What is unsaid is that all the fish weight between 4lb & upper double figures and a 4 fish limit will probably weight about 35lbs. That is £2 per lb and the owner isn't making any money out of that.Lechlade is £75 for a 'Full Day', 4 fish catch and kill ticket .Your 'Full Day' ends when fish number 4 has been caught and killed . . . unless you go and purchase another £75 ticket.
Speaks volumes about the descent of attitudes with regards to 'a day's fishing'.
You've missed the point. I am not in favour of creating hierarchy pyramids about the fishing promised land. Let everyone take their own journey without the sideways glances of contempt.So what your saying is show them how easy it is wait for the stock truck and fish every cast and when it gets hard they give up.The opposite can also be true,show them how fishing really is,where you need to think and use skills to catch and not become one of the bung and chuck brigade.
No wonder fishing has changed and the antis are about when they view some of the mishandling by so called anglers.
You need the tough days for two reasons:I had a day on a Cotswold river with a friend a few years ago when it was literally fish a cast. The fish were so hard on the feed that the only restriction on how many you could catch was how quickly you could get them to the net and release them.
It was a bizarre and strangely unrewarding fishing trip... just too easy and with the sense of surprise and joy when a fish took your fly removed almost completely after the first few fish came in in short order. It just didn't really feel like 'fishing'.
But if we are teaching them its easy by starting on stockies we are not letting them take their own journey.Your showing them this is how easy it is and when they dont catch is when the rest of what I said comes in.Let everyone take their own journey without the sideways glances of contempt.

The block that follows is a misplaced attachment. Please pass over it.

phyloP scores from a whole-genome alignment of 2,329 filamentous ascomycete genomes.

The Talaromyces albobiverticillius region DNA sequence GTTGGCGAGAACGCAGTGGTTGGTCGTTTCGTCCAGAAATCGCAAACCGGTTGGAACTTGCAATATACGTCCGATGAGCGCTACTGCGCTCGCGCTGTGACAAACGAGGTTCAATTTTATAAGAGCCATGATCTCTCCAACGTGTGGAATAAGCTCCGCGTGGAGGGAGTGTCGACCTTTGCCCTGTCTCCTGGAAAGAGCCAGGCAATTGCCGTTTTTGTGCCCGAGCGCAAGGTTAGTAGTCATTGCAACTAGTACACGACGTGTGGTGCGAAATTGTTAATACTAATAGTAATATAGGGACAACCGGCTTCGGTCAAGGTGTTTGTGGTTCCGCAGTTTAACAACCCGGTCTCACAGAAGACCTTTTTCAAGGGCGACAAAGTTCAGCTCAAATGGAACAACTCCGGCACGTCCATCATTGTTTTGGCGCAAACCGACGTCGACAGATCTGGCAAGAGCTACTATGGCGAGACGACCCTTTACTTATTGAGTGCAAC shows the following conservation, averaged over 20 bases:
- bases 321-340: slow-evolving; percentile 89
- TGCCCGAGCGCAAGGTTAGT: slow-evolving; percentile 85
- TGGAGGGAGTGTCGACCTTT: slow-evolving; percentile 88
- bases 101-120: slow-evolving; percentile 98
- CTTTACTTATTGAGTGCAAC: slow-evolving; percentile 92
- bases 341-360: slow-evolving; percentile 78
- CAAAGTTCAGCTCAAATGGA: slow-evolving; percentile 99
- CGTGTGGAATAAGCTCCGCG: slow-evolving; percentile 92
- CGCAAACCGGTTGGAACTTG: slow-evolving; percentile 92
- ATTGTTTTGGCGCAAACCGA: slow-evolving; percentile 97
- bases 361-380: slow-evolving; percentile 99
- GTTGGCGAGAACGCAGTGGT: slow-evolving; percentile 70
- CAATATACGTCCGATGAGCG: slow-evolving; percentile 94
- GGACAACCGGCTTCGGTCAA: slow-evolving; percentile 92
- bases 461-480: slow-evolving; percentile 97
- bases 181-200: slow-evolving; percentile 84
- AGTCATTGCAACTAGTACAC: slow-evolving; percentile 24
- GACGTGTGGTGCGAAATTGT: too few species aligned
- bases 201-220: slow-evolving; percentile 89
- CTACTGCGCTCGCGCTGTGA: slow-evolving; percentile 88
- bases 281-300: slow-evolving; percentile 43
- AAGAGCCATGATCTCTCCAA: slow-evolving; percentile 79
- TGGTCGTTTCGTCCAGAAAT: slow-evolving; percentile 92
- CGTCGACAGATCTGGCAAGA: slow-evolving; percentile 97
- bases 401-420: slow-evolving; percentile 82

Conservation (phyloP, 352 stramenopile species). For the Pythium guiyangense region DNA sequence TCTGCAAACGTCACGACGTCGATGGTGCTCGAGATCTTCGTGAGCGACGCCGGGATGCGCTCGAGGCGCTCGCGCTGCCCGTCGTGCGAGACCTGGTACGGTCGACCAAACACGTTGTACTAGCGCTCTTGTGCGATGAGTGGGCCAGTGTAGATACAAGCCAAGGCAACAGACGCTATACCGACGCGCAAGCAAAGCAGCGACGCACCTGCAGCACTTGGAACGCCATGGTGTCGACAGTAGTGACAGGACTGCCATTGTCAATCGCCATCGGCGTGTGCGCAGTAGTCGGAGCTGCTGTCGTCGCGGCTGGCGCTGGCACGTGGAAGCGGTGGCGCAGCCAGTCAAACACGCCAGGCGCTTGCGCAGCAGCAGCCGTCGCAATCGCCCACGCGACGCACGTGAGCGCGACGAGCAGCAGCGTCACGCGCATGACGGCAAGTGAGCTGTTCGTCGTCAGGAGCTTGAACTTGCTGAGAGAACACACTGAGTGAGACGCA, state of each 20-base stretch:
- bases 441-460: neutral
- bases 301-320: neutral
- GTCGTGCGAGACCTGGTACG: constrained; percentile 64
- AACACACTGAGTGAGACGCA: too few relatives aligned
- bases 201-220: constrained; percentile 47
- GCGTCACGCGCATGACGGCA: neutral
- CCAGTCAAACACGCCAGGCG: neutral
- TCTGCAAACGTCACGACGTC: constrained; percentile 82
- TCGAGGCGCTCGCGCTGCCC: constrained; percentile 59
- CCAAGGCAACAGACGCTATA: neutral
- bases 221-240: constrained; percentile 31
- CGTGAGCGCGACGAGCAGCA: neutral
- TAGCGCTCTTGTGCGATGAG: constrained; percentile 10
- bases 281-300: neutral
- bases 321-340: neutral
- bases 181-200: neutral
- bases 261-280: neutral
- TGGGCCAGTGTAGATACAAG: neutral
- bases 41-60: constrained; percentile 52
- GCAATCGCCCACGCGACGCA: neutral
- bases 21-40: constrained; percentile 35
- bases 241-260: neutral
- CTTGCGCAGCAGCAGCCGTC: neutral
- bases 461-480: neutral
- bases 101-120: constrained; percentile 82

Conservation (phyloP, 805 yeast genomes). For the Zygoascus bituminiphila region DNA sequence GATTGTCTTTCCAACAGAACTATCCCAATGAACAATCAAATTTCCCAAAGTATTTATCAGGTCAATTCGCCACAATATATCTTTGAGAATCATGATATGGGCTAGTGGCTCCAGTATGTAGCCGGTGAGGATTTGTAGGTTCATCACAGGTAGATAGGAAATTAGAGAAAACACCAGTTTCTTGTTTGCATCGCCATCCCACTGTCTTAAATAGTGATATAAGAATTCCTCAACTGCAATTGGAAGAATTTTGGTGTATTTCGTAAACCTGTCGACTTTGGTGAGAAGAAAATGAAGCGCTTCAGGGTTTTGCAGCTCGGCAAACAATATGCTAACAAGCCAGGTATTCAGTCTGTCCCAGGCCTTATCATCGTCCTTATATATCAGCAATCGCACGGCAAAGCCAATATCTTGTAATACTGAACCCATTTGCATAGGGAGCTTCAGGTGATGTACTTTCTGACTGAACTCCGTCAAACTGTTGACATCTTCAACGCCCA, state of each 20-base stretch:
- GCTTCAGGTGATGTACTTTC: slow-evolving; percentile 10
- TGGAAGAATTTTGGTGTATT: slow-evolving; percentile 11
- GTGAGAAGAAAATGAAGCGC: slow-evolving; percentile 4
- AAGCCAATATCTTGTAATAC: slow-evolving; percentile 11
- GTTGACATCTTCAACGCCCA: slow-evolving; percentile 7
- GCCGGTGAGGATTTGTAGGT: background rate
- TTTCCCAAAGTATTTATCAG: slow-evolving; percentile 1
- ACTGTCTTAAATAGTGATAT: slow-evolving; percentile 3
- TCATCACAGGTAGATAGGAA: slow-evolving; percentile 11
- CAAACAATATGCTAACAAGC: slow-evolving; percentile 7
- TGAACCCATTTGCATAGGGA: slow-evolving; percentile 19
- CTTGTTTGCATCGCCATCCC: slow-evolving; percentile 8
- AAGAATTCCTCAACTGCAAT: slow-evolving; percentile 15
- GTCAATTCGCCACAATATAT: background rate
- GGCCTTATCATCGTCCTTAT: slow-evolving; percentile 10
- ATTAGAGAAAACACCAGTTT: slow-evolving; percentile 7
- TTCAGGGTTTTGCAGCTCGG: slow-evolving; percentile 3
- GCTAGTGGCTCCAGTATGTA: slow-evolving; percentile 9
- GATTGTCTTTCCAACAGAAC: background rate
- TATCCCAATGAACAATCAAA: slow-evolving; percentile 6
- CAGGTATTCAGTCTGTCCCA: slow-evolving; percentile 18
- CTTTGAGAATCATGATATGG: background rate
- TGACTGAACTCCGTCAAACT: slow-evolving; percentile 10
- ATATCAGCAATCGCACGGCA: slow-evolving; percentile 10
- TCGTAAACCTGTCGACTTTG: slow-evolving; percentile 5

Well I still think a quick catch is good for an absolute beginner and then you can move on.But if we are teaching them its easy by starting on stockies we are not letting them take their own journey.Your showing them this is how easy it is and when they dont catch is when the rest of what I said comes in.
The only contempt i have is towards those who,like Douglas mentioned and those who dont respect their quarry of which are growing in numbers.
Being an owner and making a profit these days isnt easy,but its also about looking after your stock as you would a cow or sheep.Sooner anglers realise this it would help and those who call it a sport ,should take what that entails,its about skill,patience and learning not,being easy and numbers game.Remember the old saying,1 fish is a bonus.Well I still think a quick catch is good for an absolute beginner and then you can move on.
As regards to Douglas's point I used to see people like that (taking out the exaggeration) 40 years ago, so nothing has changed. Even in that mind set though a few will come through, and as long as they do not break the fishery rules so the owner makes a profit they are in their way supporting the old guy at the other end of the pond with his size 22 black gnat.
To be fair your point of view reflects a more mature attitude than some of your companions. One's fishing career often progresses along a fairly common path. First catching a fish is important, then numbers become the measure of a day with the achievement of a limit being the goal, then it's often about big fish, then difficult fish become the most rewarding and then many abandon stocked fisheries in favour of wild fish and then it's often back to any fish to top the sheer joy of just being out.I'm relatively new to fishing so my opinion may not be worth much in the grand scheme of things, but here goes anyway.